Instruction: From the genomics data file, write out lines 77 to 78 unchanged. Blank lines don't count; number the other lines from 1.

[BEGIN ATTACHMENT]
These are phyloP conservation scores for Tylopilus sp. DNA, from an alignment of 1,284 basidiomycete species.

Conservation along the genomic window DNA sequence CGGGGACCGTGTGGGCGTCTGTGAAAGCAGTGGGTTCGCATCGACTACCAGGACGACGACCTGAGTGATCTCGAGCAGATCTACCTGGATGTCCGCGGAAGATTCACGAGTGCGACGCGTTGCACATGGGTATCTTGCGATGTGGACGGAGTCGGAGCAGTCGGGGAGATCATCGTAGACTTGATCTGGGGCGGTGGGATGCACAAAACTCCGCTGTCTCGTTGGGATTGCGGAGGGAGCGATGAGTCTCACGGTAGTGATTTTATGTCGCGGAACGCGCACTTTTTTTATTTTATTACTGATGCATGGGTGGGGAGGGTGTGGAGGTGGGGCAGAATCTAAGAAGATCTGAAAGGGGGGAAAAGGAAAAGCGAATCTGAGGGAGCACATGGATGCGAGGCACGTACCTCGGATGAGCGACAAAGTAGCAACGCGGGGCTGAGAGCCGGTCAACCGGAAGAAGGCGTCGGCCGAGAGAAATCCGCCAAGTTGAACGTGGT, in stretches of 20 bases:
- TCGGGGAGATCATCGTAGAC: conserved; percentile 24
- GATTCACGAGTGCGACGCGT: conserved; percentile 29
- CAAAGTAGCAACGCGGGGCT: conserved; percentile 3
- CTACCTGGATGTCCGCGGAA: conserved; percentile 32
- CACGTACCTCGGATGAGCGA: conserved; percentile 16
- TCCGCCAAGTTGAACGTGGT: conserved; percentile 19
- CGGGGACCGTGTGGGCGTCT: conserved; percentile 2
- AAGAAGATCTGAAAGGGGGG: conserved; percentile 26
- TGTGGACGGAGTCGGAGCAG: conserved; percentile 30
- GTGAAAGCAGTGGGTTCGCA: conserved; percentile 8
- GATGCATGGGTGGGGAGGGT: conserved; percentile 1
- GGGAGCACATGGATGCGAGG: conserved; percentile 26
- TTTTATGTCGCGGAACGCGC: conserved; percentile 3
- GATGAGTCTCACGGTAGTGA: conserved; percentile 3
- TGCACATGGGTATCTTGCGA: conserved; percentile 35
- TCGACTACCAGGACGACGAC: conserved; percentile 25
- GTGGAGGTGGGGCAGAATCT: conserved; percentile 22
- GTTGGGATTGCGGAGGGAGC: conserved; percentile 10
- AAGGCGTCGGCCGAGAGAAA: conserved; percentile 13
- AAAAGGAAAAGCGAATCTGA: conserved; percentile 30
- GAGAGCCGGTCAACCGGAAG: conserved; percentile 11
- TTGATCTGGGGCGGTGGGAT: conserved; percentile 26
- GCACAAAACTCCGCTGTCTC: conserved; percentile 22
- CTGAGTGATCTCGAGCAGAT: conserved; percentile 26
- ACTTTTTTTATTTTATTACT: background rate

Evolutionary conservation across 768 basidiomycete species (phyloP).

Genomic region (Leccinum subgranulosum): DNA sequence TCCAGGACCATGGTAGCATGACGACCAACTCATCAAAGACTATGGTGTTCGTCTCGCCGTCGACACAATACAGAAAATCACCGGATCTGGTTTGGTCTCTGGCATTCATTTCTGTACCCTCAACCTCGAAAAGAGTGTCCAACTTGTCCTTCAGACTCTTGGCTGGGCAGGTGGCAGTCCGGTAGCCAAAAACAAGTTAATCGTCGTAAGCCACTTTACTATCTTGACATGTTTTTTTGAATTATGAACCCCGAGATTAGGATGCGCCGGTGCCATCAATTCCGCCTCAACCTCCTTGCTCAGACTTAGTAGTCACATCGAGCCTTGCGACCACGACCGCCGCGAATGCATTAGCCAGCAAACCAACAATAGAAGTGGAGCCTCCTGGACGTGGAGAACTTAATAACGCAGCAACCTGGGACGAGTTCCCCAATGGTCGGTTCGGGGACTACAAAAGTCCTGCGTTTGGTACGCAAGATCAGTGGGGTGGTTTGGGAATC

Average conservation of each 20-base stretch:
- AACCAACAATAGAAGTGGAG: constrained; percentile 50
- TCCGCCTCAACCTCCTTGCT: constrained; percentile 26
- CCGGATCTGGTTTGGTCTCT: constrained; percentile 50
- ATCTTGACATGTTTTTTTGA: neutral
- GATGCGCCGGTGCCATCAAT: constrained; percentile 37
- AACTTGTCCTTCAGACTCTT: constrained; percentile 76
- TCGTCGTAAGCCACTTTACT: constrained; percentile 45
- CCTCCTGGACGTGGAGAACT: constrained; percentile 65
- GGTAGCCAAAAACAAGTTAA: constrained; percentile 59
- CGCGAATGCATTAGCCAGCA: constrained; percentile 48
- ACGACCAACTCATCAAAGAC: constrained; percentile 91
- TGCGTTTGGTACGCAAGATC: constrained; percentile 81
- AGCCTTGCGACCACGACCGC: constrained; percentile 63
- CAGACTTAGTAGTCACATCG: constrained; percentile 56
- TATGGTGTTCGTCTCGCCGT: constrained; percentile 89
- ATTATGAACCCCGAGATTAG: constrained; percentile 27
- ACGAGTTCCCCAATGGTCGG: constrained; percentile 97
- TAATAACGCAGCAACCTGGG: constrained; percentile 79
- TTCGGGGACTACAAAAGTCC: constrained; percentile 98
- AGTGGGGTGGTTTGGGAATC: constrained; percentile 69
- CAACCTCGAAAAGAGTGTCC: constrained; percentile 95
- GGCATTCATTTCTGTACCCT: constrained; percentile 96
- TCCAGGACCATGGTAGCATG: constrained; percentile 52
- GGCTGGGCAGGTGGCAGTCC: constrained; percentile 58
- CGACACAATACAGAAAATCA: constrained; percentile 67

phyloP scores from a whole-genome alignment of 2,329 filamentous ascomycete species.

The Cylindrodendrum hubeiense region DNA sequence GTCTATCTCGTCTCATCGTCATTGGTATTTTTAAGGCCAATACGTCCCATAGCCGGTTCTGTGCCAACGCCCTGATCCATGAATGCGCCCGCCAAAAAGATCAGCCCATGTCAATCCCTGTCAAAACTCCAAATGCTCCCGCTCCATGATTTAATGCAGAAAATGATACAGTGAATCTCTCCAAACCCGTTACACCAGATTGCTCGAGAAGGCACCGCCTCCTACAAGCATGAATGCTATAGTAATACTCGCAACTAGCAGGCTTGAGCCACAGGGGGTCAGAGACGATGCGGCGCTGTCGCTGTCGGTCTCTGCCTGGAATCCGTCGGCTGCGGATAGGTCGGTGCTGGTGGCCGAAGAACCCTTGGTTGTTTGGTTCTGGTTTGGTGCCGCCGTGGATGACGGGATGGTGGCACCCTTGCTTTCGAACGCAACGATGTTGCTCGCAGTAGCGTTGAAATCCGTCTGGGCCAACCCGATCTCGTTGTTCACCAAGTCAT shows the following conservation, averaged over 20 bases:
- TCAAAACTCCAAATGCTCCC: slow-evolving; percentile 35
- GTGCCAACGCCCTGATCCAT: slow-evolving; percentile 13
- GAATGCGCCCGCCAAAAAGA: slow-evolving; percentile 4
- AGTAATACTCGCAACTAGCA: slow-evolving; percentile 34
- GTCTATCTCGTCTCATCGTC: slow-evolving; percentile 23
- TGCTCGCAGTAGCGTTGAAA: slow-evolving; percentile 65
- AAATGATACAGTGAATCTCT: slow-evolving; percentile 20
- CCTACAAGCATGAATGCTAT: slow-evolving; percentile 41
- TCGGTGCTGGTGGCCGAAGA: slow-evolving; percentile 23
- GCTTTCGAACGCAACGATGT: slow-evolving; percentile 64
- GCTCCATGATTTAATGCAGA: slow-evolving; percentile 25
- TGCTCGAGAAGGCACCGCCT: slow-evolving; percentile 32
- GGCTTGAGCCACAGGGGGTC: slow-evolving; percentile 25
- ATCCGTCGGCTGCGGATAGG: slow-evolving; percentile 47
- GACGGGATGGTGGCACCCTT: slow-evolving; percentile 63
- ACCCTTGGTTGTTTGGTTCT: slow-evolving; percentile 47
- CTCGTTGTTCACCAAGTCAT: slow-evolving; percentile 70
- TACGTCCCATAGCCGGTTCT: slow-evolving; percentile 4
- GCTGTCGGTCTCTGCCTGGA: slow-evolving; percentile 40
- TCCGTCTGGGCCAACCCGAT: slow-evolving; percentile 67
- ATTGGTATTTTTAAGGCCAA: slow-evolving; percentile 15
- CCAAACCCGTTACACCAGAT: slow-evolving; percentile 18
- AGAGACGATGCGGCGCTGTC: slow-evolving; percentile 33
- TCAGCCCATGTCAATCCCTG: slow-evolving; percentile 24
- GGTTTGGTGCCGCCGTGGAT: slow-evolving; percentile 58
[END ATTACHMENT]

- TCCGTCTGGGCCAACCCGAT: slow-evolving; percentile 67
- ATTGGTATTTTTAAGGCCAA: slow-evolving; percentile 15